Last October, the National Bureau of Economic Research distributed a study showing a compelling correlation between high-school popularity—measured by how many “friendship nominations” each kid received from their peers—and future earnings in boys. Thirty-five years later, the authors estimated, boys who ranked in the 80th percentile of popularity earned, on average, 10 percent more than those in the 20th. There are obvious chicken-and-egg questions in all studies like this; maybe these kids were already destined for dominance, which is why they were popular. But Gabriella Conti, an economist and first author of the paper, notes that she and her colleagues took into consideration the personality traits of their subjects, measuring their levels of openness, agreeableness, extroversion, and so forth. “And adolescent popularity is predictive beyond them,” she says, “which tells me this is about more than just personality. It’s about interpersonal relations. High school is when you learn how to master social relationships—and to understand how, basically, to ‘play the game.’ ” Or don’t.So...you want your child to be well-liked but not popular?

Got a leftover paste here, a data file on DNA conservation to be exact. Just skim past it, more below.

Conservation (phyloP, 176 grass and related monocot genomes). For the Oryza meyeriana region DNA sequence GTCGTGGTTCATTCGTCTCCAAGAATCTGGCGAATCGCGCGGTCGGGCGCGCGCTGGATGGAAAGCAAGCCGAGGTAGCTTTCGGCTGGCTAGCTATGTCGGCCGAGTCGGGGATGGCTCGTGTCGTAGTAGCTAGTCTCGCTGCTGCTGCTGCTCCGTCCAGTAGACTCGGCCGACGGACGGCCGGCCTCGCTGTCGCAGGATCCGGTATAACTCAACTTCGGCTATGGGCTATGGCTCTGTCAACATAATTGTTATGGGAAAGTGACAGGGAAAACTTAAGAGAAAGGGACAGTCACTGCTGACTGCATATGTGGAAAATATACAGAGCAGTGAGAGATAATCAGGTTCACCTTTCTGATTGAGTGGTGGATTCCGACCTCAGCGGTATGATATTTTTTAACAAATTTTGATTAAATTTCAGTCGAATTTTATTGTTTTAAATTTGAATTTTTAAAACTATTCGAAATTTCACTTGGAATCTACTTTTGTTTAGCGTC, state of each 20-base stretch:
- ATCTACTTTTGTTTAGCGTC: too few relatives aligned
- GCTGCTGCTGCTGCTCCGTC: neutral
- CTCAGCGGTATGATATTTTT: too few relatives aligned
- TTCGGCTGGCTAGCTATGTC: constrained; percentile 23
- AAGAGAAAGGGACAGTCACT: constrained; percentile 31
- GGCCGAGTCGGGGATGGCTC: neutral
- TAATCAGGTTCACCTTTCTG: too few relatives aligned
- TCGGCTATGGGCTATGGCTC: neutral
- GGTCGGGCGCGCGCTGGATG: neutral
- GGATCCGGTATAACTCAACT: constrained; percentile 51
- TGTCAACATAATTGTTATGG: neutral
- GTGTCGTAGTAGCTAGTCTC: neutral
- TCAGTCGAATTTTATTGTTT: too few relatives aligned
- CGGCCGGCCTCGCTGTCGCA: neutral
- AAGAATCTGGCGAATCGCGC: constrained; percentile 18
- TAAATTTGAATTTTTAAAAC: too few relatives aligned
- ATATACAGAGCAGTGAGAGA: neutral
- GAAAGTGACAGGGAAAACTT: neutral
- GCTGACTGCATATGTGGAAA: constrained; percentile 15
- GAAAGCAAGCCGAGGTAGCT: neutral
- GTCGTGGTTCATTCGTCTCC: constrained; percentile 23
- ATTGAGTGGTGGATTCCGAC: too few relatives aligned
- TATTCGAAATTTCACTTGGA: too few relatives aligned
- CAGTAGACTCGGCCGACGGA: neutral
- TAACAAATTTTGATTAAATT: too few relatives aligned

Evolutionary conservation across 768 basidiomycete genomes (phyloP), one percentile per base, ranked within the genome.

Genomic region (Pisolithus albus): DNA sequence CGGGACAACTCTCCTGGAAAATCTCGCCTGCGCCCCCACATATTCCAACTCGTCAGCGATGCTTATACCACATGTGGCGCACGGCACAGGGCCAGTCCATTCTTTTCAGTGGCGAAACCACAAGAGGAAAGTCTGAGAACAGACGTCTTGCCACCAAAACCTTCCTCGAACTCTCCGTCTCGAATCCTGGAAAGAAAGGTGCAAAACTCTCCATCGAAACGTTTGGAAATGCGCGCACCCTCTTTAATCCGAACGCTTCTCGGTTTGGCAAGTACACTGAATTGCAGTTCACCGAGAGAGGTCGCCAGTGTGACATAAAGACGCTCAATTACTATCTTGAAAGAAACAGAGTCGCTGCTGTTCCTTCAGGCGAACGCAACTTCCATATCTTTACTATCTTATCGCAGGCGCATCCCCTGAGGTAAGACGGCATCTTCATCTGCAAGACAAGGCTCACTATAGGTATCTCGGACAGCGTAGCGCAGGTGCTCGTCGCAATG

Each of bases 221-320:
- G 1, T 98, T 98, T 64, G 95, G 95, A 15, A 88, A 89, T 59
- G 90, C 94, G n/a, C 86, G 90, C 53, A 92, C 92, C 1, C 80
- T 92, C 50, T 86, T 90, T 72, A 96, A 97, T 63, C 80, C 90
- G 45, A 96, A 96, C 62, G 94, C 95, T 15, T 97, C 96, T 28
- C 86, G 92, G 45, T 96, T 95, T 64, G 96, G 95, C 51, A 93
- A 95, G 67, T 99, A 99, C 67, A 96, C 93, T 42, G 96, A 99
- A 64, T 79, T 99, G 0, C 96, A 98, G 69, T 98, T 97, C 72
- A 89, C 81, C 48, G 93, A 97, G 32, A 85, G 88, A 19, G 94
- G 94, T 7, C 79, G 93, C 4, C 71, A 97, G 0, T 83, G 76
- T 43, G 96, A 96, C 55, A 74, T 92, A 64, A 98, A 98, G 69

Is that it?
Maybe so. Another study found that 10th grade girls who self-identified as brainy fared well compared to "princesses":
At 24, the princesses had lower self-esteem than the brainy girls, which certainly wasn’t true when they were 16.Why You Never Truly Leave High School
By Jennifer Senior Published Jan 20, 2013 | New York Magazine